The Kensington Farm Collective

Jacqui van Heerden

The Kensington Community Farm Collective was established in 2021 and is run by two local urban farmers who grow food across different sites in Kensington.  

The vision is to provide local and chemical free fresh food for our neighbourhood with limited food miles, packaging and waste.  

It was established to increase the amount of local food grown to help those that experience food insecurity, and to also ensure that this community receives fresh nutrient rich food and not food that is one step away from the compost.

Currently Kensington is in the top five food insecure neighbourhoods in the City of Melbourne.  

As land is limited in the inner city, the Farm Collective works with The Venny Inc., Unison and The Y and more recently the McCracken Street Food Garden (Kensington Neighbourhood House) which have access to land and this is where produce is actively farmed using permaculture principles.

The Farm Collective received a grant from the City of Melbourne in 2021, which enabled them to actively farm 60sqm of local land during COVID, producing more than 400kg of food over seven months. This food was distributed weekly to those people in Kensington who experienced increased hardship due to lockdowns.  

Post the grant, the Farm Collective’s activities have continued and they provide monthly about 50kg to the Kensington Community Fresh Food Market. This food is shared at the market and a donation is sought for some items.  

Any remaining fresh produce of the Farm Collective’s that is not distributed at the Kensington Fresh Food Market is contributed free to the McCracken Street Pantry.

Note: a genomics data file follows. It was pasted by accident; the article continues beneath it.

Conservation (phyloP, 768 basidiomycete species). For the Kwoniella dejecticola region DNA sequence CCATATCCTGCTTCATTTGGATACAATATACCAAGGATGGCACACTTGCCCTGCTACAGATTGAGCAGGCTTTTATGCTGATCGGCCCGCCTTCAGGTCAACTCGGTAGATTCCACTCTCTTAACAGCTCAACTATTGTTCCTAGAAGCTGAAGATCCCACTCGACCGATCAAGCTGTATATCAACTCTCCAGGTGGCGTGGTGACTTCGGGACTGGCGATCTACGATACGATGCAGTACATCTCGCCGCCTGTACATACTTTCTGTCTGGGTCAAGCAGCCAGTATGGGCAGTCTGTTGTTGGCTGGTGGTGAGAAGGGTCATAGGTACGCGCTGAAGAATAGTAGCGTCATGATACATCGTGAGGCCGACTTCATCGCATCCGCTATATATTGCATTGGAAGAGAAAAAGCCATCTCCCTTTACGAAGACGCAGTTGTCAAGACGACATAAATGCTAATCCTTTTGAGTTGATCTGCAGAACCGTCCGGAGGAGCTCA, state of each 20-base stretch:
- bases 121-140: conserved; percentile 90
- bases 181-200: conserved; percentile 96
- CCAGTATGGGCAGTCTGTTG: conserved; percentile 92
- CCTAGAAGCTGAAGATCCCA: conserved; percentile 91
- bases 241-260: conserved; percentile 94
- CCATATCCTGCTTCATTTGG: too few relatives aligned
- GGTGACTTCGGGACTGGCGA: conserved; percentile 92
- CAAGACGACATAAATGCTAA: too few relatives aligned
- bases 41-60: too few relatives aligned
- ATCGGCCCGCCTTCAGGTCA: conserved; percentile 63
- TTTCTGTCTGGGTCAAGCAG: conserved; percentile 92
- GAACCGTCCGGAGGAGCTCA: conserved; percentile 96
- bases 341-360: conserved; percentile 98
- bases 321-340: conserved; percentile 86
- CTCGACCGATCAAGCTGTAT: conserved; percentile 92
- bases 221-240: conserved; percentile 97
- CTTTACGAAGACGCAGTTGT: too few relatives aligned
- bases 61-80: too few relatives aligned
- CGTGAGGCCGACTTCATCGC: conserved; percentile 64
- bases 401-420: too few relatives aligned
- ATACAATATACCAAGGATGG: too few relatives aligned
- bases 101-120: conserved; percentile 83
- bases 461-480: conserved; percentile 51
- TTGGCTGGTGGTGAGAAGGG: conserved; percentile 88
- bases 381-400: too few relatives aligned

The Farm Collective harvests and grows as much as possible from local seeds saved. The urban farming work is mostly volunteer now as the funds received by donation go back into buying mushroom compost, mulch and seedlings for the farm. A portion of produce grown by the Farm Collective is shared freely with community. At the Venny, produce is harvested for programs, and directly by the community.  

“The establishment of the Farm Collective is a deliberate strategy of ours to become part of the globalised movement of relocalising our food. This will strengthen our community’s health and reduce the pollution, waste and social inequity which is being created by globalisation,” Alicia Rogers of the Farm Collective said.

The Farm Collective’s values are caring and supporting the earth and community with fresh grown food and working together for our local community. 

The Farm Collective’s vision is to find more local land to farm and become sustainable.  

The Farm Collective is looking for more urban farmers, if this vision speaks to you, please contact Jacqui van Heerden. •

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